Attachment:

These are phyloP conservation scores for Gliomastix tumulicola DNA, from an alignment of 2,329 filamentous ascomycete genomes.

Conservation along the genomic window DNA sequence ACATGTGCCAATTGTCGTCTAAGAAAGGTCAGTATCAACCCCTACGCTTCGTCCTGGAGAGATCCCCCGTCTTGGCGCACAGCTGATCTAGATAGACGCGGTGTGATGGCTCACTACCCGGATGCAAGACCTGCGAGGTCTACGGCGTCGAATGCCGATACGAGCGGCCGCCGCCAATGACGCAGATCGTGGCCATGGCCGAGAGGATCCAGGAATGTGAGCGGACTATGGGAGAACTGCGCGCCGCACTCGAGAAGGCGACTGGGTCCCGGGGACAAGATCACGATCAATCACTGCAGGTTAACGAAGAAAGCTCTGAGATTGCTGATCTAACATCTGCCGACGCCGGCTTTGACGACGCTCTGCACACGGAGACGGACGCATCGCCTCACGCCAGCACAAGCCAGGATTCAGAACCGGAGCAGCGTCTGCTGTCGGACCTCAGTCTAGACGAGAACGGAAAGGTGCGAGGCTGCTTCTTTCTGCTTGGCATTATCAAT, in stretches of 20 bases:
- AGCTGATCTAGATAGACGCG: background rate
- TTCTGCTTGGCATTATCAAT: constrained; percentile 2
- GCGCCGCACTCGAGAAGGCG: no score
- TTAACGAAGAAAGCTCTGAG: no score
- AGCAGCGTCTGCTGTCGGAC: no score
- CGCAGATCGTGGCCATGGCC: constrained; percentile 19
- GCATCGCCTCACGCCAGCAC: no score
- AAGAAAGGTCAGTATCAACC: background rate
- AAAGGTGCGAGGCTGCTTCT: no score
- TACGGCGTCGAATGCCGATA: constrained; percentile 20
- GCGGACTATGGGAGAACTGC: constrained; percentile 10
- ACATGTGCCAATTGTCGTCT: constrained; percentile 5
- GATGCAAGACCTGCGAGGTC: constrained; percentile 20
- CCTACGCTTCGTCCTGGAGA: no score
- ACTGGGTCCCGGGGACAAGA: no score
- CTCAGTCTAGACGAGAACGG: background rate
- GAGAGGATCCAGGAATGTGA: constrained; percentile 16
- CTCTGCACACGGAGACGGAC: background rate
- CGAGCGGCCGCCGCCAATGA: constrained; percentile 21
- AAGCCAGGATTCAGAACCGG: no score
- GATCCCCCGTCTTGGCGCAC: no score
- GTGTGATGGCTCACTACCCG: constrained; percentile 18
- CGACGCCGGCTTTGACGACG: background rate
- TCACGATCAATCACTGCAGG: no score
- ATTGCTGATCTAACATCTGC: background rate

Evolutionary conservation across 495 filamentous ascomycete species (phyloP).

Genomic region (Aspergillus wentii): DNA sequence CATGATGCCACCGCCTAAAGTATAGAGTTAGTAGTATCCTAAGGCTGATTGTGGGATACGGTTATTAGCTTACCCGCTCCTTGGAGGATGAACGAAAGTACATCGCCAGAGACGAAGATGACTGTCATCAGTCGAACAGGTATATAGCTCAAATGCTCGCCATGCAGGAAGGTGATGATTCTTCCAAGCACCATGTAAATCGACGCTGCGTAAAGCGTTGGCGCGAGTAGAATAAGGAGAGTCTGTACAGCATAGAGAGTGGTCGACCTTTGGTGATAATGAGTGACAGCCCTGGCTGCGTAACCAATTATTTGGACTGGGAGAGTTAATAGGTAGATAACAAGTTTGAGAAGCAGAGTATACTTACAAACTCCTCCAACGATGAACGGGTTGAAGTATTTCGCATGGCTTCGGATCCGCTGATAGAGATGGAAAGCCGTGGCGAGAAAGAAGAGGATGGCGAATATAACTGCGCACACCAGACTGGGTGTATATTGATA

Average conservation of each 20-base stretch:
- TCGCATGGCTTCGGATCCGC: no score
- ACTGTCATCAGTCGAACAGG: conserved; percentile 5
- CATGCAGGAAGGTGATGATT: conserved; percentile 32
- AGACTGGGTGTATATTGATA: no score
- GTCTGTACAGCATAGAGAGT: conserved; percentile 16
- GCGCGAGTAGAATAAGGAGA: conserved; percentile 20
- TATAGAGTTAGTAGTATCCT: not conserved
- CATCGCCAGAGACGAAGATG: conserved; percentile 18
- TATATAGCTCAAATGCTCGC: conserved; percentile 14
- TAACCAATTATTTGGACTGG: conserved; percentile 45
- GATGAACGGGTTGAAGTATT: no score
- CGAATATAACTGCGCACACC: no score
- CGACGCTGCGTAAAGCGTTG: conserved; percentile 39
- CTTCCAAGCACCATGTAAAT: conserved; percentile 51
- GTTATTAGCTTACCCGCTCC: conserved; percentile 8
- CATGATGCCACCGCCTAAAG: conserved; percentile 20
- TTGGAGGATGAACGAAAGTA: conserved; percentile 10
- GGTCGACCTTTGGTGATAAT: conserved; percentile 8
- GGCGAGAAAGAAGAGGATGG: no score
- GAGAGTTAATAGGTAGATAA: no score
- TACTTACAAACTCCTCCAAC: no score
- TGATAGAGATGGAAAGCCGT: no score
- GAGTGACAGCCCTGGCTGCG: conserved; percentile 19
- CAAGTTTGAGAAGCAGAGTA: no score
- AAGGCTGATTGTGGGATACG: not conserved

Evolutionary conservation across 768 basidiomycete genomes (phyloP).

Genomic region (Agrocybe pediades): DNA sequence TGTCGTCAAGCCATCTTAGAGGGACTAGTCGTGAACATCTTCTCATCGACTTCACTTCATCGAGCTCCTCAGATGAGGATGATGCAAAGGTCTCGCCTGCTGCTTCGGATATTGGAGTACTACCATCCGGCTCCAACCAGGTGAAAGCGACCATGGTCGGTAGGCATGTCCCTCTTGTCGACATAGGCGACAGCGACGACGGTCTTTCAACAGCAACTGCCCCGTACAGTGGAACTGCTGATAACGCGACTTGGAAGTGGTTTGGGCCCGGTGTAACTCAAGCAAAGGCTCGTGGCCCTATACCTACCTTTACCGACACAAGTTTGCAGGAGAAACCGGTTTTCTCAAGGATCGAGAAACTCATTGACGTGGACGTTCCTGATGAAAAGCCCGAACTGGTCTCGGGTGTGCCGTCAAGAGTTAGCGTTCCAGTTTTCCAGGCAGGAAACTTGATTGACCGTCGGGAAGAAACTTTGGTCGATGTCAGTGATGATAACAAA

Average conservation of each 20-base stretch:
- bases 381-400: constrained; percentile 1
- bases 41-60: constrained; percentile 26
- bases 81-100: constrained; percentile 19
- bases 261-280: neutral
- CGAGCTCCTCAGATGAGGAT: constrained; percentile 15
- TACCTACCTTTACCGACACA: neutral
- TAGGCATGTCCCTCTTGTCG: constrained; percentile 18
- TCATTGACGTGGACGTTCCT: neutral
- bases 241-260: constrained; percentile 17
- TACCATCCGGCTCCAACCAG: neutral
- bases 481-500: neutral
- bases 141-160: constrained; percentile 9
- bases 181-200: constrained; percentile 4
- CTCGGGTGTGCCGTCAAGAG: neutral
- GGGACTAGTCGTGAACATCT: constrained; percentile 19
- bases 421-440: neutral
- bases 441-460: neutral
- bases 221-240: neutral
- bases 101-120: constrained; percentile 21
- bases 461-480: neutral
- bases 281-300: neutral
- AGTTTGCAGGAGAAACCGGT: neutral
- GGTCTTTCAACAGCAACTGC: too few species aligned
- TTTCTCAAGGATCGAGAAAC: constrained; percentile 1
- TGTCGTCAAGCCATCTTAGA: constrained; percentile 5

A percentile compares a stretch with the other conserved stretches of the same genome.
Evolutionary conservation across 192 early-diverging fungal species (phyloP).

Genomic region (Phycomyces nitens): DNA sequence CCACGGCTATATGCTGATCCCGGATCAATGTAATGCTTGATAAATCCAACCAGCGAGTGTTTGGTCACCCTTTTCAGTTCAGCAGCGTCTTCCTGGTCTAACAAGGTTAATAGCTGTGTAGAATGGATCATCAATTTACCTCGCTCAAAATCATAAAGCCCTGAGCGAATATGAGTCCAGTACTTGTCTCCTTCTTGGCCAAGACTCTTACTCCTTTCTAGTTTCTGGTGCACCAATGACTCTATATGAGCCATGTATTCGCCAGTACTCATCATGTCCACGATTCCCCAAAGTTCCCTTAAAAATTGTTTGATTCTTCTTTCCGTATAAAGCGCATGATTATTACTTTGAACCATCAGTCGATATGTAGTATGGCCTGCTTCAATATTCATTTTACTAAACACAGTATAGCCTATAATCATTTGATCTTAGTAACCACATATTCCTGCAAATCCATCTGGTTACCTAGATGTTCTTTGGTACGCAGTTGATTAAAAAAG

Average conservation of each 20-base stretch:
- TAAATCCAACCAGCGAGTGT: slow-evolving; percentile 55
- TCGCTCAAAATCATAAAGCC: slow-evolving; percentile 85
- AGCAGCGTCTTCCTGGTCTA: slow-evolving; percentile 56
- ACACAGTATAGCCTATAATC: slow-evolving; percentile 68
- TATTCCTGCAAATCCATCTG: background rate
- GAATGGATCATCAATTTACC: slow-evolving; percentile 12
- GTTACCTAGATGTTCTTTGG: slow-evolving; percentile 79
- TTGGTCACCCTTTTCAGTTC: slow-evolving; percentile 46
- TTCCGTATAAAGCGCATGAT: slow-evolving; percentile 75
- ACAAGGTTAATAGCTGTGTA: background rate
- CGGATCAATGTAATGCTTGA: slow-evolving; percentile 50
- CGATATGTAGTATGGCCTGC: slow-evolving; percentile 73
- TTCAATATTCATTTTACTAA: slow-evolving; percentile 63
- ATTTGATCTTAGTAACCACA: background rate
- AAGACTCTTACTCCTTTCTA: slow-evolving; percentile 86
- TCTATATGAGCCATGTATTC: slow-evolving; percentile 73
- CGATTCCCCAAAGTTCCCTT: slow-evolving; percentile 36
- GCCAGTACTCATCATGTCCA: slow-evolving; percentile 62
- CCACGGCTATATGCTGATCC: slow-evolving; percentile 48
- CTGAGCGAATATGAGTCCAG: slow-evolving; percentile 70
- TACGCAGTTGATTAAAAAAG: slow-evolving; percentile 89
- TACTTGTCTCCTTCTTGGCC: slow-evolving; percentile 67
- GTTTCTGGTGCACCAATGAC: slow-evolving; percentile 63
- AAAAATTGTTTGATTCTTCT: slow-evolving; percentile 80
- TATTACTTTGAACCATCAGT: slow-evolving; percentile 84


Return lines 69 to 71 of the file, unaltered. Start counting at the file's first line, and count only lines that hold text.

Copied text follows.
- bases 481-500: neutral
- bases 141-160: constrained; percentile 9
- bases 181-200: constrained; percentile 4